Archive for the ‘sustainability’ category: Page 390

May 7, 2020

First home solar pavement installed on a driveway

Posted by in categories: solar power, sustainability

Hungarian tech company Platio is expanding the way people can harness solar energy. Its new solar pavers work on home driveways, patios and terraces. Learn more.

May 7, 2020

Tesla billionaire Elon Musk set for $720m pay day

Posted by in categories: Elon Musk, sustainability, transportation

My hero.

Musk hit a key performance target on Wednesday, meaning the billionaire is set for another award of share options under a 2018 performance plan.

May 7, 2020

Chinese Kennel Owner Caught Stealing Electricity to Power Underground Bitcoin Mining Farm

Posted by in categories: bitcoin, business, food, sustainability

The largest oil field in the People’s Republic of China has been a target for individuals and organizations attempting to mine bitcoins with free electricity. After a bunch of mining farm operators allegedly got caught last summer, a dog kennel owner was recently busted for running cable lines in order to siphon free electricity from China’s Daqing Oil Field. The mining farm owner was arrested, as police found 54 ASIC miners stored in an underground bunker with dog kennels on top making it seem like a legitimate operation.

Electrical costs in China are cheaper than most places around the world, and that is why there is a high concentration of China-based bitcoin mining operations. To this day, it is estimated that more than 60% of today’s bitcoin miners operate in China. On April 26, the regional publication dbw.cn/heilongjiang published a report that explained a bitcoin miner was just arrested for allegedly stealing free electricity from the Daqing Oil Field. The report notes that the mining farm operator got away with the free electricity for months in order to power 54 mining rigs underground.

Further investigation shows that the mining farm owner also operated a K-9 kennel housed with dogs above the bunker. The cover made it seem like he was operating a legitimate business, while he had long cables running into China’s largest oil field. The oil field in Daqing is located between the Songhua river and Nen River. Estimates show that Daqing Oil Field has produced well over 10 billion barrels since the operation started. The man who was busted running cable lines into the oil field is not the only entrepreneur who has tried that specific method. Daqing Oil Field has been a target for many bitcoin mining operators who have attempted to run cables into the plant.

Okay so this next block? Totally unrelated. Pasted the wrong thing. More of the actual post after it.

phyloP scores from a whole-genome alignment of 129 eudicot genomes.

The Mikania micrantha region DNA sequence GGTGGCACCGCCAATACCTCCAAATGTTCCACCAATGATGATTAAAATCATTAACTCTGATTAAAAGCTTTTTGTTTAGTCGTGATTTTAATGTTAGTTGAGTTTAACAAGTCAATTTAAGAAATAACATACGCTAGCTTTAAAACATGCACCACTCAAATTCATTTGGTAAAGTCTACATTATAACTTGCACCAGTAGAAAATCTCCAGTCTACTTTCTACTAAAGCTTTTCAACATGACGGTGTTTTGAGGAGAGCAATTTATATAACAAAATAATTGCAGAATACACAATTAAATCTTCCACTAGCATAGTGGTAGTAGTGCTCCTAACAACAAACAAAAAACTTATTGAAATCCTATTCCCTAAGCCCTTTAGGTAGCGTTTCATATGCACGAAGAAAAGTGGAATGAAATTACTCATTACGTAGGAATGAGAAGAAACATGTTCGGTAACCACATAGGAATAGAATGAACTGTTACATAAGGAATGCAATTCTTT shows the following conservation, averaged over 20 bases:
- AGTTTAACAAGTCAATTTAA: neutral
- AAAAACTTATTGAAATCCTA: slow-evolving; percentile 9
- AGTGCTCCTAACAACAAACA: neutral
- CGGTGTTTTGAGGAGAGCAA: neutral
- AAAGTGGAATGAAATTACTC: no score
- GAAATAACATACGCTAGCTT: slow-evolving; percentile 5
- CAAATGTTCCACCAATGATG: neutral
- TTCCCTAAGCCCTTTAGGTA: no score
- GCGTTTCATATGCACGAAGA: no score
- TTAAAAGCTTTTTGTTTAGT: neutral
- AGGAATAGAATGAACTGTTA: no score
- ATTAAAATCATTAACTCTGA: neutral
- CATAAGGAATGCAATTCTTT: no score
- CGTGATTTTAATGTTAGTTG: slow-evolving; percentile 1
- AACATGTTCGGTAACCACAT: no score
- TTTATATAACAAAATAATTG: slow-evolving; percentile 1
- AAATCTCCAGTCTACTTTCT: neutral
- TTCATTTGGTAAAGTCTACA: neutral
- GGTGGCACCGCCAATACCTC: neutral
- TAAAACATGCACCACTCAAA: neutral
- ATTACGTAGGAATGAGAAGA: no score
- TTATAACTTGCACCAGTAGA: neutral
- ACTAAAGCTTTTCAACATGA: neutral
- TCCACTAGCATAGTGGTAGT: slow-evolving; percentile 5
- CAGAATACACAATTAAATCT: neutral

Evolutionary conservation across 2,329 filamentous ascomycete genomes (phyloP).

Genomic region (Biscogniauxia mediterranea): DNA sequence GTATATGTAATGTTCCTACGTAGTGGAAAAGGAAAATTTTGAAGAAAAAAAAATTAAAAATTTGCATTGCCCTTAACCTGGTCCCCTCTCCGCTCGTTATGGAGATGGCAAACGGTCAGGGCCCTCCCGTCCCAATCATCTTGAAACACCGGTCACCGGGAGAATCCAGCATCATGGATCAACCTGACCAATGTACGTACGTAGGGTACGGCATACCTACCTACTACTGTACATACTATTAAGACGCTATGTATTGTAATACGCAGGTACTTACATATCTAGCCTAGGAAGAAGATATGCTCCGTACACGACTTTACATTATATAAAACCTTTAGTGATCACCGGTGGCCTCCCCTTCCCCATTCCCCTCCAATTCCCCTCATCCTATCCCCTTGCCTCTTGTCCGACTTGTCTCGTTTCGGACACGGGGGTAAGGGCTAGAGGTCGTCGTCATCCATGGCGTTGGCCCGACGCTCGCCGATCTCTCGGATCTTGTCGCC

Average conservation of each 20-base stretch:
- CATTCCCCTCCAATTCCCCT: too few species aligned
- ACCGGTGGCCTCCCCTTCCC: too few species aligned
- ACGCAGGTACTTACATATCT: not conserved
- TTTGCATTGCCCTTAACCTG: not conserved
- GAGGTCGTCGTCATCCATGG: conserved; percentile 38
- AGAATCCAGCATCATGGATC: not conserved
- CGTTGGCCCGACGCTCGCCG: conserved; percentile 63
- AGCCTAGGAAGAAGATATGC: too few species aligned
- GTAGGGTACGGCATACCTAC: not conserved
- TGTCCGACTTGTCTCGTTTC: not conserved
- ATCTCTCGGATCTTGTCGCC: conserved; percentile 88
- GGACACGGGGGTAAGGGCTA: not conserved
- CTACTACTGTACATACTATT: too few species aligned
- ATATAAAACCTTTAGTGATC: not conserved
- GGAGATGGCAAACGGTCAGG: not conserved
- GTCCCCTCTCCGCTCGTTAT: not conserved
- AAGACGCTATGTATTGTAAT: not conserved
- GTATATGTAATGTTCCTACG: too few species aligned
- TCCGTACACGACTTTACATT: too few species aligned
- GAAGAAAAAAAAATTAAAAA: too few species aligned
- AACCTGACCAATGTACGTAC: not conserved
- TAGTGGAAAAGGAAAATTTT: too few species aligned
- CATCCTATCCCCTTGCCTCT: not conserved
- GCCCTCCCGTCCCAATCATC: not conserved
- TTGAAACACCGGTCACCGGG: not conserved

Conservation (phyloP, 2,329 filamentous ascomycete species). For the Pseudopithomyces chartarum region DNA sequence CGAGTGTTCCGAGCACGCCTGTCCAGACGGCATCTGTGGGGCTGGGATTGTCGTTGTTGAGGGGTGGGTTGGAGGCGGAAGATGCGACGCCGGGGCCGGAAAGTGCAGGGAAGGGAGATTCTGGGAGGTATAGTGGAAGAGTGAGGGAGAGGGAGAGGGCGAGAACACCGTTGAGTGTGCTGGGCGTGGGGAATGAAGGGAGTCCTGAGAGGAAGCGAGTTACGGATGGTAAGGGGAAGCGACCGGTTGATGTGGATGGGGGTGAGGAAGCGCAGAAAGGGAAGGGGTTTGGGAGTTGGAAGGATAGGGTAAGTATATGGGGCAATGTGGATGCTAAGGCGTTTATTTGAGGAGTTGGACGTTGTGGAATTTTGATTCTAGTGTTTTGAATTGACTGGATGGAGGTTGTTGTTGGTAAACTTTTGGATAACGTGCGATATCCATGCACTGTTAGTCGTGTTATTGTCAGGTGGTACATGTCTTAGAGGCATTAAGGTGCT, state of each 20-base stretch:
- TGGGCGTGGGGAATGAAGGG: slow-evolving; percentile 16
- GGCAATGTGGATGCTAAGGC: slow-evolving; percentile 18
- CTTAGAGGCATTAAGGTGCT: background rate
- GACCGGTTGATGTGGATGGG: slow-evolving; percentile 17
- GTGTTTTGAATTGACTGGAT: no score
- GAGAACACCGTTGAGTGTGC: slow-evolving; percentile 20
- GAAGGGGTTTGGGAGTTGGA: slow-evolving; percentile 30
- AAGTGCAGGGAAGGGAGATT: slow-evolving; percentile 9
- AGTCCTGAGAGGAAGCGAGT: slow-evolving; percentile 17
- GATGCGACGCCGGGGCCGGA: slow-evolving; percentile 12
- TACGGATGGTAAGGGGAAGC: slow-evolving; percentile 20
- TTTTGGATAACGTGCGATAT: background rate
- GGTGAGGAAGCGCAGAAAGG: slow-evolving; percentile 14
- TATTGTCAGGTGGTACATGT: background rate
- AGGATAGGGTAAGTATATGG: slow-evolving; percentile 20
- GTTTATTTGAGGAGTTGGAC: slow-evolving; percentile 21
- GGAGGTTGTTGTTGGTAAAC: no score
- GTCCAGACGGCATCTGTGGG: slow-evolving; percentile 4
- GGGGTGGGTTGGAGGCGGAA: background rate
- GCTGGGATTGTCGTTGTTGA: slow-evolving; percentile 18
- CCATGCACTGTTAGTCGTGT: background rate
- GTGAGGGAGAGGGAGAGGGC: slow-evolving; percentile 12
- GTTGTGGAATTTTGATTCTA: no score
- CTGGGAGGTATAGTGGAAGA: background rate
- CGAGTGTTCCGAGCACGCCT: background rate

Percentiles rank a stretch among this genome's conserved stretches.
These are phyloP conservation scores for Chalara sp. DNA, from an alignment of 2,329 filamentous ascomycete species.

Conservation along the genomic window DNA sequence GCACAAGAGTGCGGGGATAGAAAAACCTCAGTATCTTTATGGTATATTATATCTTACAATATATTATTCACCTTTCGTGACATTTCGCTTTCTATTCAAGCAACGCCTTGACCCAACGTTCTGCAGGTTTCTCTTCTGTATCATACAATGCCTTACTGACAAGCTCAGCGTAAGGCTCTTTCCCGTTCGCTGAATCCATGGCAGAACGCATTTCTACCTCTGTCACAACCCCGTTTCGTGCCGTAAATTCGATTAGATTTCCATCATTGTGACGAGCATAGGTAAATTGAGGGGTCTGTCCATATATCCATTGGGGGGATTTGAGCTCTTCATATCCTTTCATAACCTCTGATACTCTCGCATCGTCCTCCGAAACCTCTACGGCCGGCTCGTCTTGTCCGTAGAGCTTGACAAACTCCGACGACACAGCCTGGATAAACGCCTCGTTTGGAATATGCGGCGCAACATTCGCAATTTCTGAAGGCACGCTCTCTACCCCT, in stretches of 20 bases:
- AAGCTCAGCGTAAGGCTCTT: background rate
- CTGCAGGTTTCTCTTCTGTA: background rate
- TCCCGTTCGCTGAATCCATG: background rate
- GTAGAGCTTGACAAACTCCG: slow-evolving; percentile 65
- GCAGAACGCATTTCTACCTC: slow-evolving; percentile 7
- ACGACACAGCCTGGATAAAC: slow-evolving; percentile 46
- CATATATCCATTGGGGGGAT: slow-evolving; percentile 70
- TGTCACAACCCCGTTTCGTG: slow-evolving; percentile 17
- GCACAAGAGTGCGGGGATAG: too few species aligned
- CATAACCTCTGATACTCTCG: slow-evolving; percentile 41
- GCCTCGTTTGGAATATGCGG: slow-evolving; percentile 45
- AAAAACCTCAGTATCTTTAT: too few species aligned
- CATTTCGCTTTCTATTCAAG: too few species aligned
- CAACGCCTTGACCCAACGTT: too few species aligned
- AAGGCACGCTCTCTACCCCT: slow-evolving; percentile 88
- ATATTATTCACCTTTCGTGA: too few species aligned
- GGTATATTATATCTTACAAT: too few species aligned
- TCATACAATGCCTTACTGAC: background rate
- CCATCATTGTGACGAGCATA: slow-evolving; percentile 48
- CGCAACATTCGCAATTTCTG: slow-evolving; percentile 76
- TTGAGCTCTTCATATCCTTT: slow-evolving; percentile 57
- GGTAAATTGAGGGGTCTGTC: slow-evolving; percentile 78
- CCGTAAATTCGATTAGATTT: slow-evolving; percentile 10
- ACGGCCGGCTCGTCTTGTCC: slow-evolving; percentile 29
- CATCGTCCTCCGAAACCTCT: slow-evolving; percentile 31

May 5, 2020

Tesla improves on its ‘million-mile battery’ with less cobalt and higher energy density

Posted by in categories: energy, sustainability, transportation

Tesla has made even more battery improvements on its new ‘million-mile battery’ now with less cobalt, which could result in lower cost and even more energy density.

Last year, we were the first to report on Tesla’s battery research partner, Jeff Dahn and his team at Dalhousie University, unveiling the impressive results of tests on a new battery cell that could last over 1 million miles in an electric vehicle.

Continue reading “Tesla improves on its ‘million-mile battery’ with less cobalt and higher energy density” »

May 5, 2020

Tesla Cybertruck gets turned into electric military vehicle in crazy renders

Posted by in categories: Elon Musk, military, sustainability

The military has been talking about incorporating electric vehicles in their fleet and with the Tesla Cybertruck being described as an “armored personnel carrier from the future”, a rendering artist decided to explore what a Cybertruck would look like as an electric Joint Light Tactical Vehicle.

As we reported last week, the military is developing a plan to use EVs for remote missions and even cited Tesla as an example that larger EVs are viable.

Continue reading “Tesla Cybertruck gets turned into electric military vehicle in crazy renders” »

May 5, 2020

How a mycologist is making ‘living’ bricks out of mushrooms that are stronger than concrete

Posted by in categories: materials, sustainability

Circa 2017 o.,o.